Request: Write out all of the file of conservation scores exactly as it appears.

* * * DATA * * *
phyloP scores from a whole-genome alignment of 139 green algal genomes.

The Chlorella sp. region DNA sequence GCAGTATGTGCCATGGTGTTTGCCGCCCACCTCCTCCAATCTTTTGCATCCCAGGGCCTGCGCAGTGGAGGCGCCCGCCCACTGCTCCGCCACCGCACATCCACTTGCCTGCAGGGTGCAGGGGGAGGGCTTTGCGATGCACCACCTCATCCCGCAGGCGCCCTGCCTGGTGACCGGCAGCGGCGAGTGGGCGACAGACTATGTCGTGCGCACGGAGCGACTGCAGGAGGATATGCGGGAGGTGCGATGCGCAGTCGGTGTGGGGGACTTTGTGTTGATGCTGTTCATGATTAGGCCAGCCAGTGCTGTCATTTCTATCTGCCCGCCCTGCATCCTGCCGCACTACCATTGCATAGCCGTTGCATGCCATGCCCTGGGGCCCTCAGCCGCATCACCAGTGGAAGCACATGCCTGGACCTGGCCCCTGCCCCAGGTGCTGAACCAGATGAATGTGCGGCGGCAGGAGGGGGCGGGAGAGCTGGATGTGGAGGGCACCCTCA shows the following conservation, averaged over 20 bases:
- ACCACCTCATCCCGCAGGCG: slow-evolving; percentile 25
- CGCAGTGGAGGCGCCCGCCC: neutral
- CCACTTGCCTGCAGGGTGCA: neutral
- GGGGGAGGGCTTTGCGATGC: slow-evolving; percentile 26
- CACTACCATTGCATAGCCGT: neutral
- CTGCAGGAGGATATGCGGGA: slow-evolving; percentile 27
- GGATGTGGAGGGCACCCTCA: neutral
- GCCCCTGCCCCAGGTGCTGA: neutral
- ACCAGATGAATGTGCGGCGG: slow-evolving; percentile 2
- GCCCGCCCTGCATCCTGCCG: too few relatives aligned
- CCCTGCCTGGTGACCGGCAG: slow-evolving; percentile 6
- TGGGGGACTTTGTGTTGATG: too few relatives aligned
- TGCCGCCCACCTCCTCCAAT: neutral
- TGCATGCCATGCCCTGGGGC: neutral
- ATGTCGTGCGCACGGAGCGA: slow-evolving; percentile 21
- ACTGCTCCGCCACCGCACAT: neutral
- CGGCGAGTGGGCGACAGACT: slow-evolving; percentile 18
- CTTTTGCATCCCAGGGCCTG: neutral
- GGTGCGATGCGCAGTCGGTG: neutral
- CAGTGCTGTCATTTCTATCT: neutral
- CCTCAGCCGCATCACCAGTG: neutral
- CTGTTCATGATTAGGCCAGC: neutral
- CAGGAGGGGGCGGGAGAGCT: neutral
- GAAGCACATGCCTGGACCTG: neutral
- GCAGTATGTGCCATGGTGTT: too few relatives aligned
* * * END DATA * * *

phyloP scores from a whole-genome alignment of 139 green algal genomes.

The Chlorella sp. region DNA sequence GCAGTATGTGCCATGGTGTTTGCCGCCCACCTCCTCCAATCTTTTGCATCCCAGGGCCTGCGCAGTGGAGGCGCCCGCCCACTGCTCCGCCACCGCACATCCACTTGCCTGCAGGGTGCAGGGGGAGGGCTTTGCGATGCACCACCTCATCCCGCAGGCGCCCTGCCTGGTGACCGGCAGCGGCGAGTGGGCGACAGACTATGTCGTGCGCACGGAGCGACTGCAGGAGGATATGCGGGAGGTGCGATGCGCAGTCGGTGTGGGGGACTTTGTGTTGATGCTGTTCATGATTAGGCCAGCCAGTGCTGTCATTTCTATCTGCCCGCCCTGCATCCTGCCGCACTACCATTGCATAGCCGTTGCATGCCATGCCCTGGGGCCCTCAGCCGCATCACCAGTGGAAGCACATGCCTGGACCTGGCCCCTGCCCCAGGTGCTGAACCAGATGAATGTGCGGCGGCAGGAGGGGGCGGGAGAGCTGGATGTGGAGGGCACCCTCA shows the following conservation, averaged over 20 bases:
- ACCACCTCATCCCGCAGGCG: slow-evolving; percentile 25
- CGCAGTGGAGGCGCCCGCCC: neutral
- CCACTTGCCTGCAGGGTGCA: neutral
- GGGGGAGGGCTTTGCGATGC: slow-evolving; percentile 26
- CACTACCATTGCATAGCCGT: neutral
- CTGCAGGAGGATATGCGGGA: slow-evolving; percentile 27
- GGATGTGGAGGGCACCCTCA: neutral
- GCCCCTGCCCCAGGTGCTGA: neutral
- ACCAGATGAATGTGCGGCGG: slow-evolving; percentile 2
- GCCCGCCCTGCATCCTGCCG: too few relatives aligned
- CCCTGCCTGGTGACCGGCAG: slow-evolving; percentile 6
- TGGGGGACTTTGTGTTGATG: too few relatives aligned
- TGCCGCCCACCTCCTCCAAT: neutral
- TGCATGCCATGCCCTGGGGC: neutral
- ATGTCGTGCGCACGGAGCGA: slow-evolving; percentile 21
- ACTGCTCCGCCACCGCACAT: neutral
- CGGCGAGTGGGCGACAGACT: slow-evolving; percentile 18
- CTTTTGCATCCCAGGGCCTG: neutral
- GGTGCGATGCGCAGTCGGTG: neutral
- CAGTGCTGTCATTTCTATCT: neutral
- CCTCAGCCGCATCACCAGTG: neutral
- CTGTTCATGATTAGGCCAGC: neutral
- CAGGAGGGGGCGGGAGAGCT: neutral
- GAAGCACATGCCTGGACCTG: neutral
- GCAGTATGTGCCATGGTGTT: too few relatives aligned